CDC: Two percent fewer women getting abortions

By | November 28, 2019

Abortions dropped 2%, to 623,471, in 2016 in most of the United States, according to a government report released as activists and politicians are moving to opposite edges of the abortion debate.

The data released Wednesday, which comes from the Centers for Disease Control and Prevention, is incomplete. It excludes California, Maryland, New Hampshire, and the District of Columbia, but helps reveal patterns in abortion practices and demographics.

The report, for example, showed that in 2016, a total of 91% of abortions happened in the first trimester, and 1.2% were during the third trimester. It found 59% of women who had abortions had given birth before, and nearly 43.1% had had an abortion before.

The CDC data revealed other trends and patterns about pregnancy termination. For instance, it found women in their 20s accounted for the largest percentage of abortions, 58.5%, while teens had the smallest percentage, 0.3%. Black women accounted for 38% of abortions, while white women accounted for 35% of abortions, though racial data came from only 32 of the states.

The data on deaths caused by abortions, which was from 2015 rather than 2016, found that two women died after complications from legal abortions. A possible third death may have been attributed to an abortion, though it’s not clear whether the patient had a miscarriage, according to the report.

The latest figures come as states move in opposite directions on abortion rights in anticipation the Supreme Court, which has two new additions under President Trump, may reconsider its 1973 Roe v. Wade decision that legalized abortion nationwide.

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Blue states have enshrined abortion rights and loosened restrictions on abortions later in pregnancy. Red states have passed six-week “heartbeat” bans on abortion that do not provide exemptions for rape or incest, which have been blocked and challenged in court.

Each side of the abortion debate has separate theories about what has driven the continued drop in abortions, 24% since 2007.

Abortion-rights groups contend that restrictions on abortions are driving more women to have abortions at home after getting the abortion pill online, noting those numbers wouldn’t be collected by the government. The Guttmacher Institute, a research group that supports abortion rights, had recent data showing that 18% of clinics reported they had seen patients who tried to end a pregnancy on their own, an increase from 12% in 2014.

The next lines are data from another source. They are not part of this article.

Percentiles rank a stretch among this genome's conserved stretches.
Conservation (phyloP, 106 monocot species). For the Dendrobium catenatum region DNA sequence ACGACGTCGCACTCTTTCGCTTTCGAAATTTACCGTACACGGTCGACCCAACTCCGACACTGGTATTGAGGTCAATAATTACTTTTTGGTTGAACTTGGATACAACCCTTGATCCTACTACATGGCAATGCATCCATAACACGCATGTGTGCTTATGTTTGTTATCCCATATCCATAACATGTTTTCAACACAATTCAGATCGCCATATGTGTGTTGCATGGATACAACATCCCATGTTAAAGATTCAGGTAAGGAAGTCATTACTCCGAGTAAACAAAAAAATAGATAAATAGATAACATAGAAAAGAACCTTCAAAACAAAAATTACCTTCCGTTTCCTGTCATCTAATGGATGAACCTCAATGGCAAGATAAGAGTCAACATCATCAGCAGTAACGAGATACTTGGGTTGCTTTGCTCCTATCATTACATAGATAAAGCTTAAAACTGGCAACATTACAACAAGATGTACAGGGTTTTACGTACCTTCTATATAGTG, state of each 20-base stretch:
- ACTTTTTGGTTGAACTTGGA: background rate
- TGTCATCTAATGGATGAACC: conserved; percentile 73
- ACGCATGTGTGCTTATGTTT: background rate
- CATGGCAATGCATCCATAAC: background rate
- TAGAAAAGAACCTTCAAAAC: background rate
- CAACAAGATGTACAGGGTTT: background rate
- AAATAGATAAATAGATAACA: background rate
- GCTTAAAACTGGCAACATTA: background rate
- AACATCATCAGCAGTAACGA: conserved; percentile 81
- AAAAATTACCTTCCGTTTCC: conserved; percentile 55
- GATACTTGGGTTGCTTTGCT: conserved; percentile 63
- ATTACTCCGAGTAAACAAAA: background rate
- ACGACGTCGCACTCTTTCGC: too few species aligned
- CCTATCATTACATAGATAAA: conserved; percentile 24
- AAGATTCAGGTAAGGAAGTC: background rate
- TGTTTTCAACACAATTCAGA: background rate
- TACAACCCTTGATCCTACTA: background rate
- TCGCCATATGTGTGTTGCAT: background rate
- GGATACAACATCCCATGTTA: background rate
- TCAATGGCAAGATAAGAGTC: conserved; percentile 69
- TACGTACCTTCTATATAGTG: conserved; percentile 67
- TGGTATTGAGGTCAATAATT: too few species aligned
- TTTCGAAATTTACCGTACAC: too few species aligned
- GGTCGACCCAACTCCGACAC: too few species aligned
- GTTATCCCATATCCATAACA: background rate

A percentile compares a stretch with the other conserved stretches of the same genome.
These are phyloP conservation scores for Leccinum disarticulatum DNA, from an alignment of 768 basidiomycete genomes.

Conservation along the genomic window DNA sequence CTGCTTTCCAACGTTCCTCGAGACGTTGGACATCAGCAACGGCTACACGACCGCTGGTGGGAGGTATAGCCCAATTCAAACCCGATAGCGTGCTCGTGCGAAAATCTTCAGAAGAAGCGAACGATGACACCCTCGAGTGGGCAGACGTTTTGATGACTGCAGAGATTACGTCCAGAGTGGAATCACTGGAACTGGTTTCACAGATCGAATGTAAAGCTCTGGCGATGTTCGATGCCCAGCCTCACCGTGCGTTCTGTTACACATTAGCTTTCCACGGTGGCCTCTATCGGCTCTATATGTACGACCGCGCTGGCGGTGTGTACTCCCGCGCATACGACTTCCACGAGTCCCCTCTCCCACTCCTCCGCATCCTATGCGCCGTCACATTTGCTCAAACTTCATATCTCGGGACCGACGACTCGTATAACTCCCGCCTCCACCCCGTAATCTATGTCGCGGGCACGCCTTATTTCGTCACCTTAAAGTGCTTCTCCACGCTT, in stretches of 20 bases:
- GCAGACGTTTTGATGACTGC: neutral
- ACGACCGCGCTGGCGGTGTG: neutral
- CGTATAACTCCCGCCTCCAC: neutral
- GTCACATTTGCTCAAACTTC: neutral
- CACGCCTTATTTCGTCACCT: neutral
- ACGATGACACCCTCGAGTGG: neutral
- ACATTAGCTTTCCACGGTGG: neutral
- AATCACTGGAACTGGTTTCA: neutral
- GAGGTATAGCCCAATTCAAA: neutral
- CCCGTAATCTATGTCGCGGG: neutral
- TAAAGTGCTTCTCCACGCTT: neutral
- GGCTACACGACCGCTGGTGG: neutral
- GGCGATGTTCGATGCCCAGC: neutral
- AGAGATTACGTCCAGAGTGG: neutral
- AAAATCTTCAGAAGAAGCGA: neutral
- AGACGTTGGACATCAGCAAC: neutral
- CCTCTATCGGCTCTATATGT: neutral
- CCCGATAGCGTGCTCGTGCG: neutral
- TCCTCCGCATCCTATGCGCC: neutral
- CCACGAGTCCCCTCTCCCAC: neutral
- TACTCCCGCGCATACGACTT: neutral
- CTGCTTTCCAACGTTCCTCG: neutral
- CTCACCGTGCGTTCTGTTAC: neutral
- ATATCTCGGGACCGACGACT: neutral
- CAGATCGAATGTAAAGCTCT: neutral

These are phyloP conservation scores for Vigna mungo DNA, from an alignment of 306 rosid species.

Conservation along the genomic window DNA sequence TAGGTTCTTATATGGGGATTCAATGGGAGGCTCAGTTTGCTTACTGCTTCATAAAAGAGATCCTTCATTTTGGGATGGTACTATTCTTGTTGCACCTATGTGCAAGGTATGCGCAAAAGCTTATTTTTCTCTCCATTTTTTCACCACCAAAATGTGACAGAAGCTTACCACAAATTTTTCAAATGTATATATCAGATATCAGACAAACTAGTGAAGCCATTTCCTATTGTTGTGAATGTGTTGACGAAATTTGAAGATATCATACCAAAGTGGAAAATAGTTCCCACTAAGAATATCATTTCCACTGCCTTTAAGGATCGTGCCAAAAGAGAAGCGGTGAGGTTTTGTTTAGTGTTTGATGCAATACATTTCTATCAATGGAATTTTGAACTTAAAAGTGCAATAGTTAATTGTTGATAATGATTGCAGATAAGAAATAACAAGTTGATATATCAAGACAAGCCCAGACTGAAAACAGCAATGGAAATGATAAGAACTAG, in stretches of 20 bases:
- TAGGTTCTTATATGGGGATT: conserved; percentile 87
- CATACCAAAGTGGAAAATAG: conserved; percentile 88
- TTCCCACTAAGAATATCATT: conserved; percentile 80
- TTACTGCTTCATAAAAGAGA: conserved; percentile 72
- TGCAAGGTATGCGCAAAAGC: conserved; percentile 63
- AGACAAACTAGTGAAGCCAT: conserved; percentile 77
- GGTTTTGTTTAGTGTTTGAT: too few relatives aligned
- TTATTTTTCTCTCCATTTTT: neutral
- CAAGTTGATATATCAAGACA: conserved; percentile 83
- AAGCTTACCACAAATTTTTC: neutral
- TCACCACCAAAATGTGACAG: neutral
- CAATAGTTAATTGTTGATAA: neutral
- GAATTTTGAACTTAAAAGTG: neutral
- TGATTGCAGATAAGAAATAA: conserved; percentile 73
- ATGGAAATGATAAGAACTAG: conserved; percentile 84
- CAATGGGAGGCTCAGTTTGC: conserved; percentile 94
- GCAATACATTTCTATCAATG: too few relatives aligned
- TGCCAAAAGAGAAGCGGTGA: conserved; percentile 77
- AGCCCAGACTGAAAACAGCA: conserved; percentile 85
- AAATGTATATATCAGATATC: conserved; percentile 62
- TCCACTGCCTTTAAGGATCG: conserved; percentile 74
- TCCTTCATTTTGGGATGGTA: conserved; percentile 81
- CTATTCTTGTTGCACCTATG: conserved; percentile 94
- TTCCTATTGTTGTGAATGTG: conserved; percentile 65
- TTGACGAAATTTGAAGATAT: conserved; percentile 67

The organization also has theorized that the drop in abortions reflects better access to more effective birth control, a theory the CDC also mentions. The group notes, for instance, that birth rates have fallen alongside abortion rates, saying that means fewer women are getting pregnant to begin with. About 18% of pregnancies in the U.S. end in abortion.

On the other side of the debate, anti-abortion organizations have credited the drop to restrictions on abortions and say the numbers indicate more women are choosing to carry a pregnancy to term.

“Pro-lifers are passing protective laws, changing hearts and minds, and helping women through pregnancy help centers,” said Michael New, an associate scholar at the Charlotte Lozier Institute and professor at the Catholic University of America. “These new numbers from the CDC provide additional evidence that pro-life efforts to build a culture of life are succeeding.”

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Other data supports the CDC’s conclusion that abortions are falling overall. The Guttmacher Institute collects abortion data from all known 808 abortion facilities in the U.S. and found in its most recent report that 862,320 abortions were performed in 2017, down 7% from 926,190 in 2014.

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